Saturday, October 27, 2012

Self-Publishing: A Growing Trend

I follow Sally Stuart’s Christian Writers' Marketplace blog, which recently posted about triple-digit growth in self-publishing since 2007.

Check out the full article here.

Two initial thoughts crossed my mind as I saw the statistics.

Go Self-Publishing!
Cleary, more people are breaking away from traditional publishing options and doing it themselves. (Interestingly, CreateSpace claimed the top spot for self-published print media at 58,412 titles in 2011.)
I found these statistics encouraging. More and more, I am becoming a fan of people brave enough to break away from “the way we’ve always done things” into being more independent and personally responsible for pursuing their dreams. Traditional publishing houses have made themselves virtually inaccessible to upstarting authors, using screening services to find book proposals they find interesting.
Granted, these services, such as Christian Manuscript Submissions and the Writer’s Edge, can be helpful in providing advice and exposure to aspiring authors (and a select few do have their books discovered through these services). Before self-publishing my first book, I submitted a proposal to Writer’s Edge and did not find the exercise a waste of my time.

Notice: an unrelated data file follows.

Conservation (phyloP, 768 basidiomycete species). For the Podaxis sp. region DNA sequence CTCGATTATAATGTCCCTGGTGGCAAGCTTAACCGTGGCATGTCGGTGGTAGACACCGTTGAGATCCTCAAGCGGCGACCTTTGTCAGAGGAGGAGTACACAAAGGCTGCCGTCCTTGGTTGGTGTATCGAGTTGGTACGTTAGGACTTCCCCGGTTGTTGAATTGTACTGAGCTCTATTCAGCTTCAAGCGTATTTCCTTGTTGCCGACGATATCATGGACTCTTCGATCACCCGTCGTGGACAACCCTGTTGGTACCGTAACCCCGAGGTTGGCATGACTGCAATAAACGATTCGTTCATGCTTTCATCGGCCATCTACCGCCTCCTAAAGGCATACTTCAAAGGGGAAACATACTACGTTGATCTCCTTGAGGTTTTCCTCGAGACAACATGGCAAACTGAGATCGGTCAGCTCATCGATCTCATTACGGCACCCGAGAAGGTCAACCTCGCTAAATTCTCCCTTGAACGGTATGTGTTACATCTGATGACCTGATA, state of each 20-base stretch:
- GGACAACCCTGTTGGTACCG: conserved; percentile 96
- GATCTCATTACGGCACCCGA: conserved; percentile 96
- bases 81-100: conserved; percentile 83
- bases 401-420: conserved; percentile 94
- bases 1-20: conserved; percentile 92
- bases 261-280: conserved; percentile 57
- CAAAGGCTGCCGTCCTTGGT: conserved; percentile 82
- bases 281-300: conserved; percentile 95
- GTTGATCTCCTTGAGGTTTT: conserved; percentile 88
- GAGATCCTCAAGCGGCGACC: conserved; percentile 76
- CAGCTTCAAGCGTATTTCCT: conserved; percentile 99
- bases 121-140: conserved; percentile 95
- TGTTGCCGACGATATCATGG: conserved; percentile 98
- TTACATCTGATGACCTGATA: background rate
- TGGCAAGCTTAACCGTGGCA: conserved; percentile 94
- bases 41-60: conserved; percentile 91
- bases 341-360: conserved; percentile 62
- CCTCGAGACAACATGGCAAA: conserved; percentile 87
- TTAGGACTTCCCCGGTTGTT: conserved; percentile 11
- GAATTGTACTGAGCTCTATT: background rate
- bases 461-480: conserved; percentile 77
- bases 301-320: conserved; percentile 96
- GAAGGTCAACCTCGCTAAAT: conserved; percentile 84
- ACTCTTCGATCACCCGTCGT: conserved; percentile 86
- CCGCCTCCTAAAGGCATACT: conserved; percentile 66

However, that’s not my point. My point is that statistics like these show people have discovered that they can get published on their own – instead of waiting and hoping that the traditional publishing community will take notice of their work.
More Competition
I believe competition is healthy and necessary in any field. It helps screen out the poor performers and forces thought-leaders to work harder to stand out from the crowd.
Therein also lies the challenge of self-publishing. You may have something brilliant to say, but how do you differentiate yourself when hundreds, if not thousands, of people are shouting to get noticed?
I don’t pretend to have the answer to that question, but I think Chris Guillebeau (The Art of Non-Conformity) is right when he says that you must first clearly identify your cause and your intended audience – and then give them a reason to care and a reward for caring.
How we accomplish that is for each one of us to decide.

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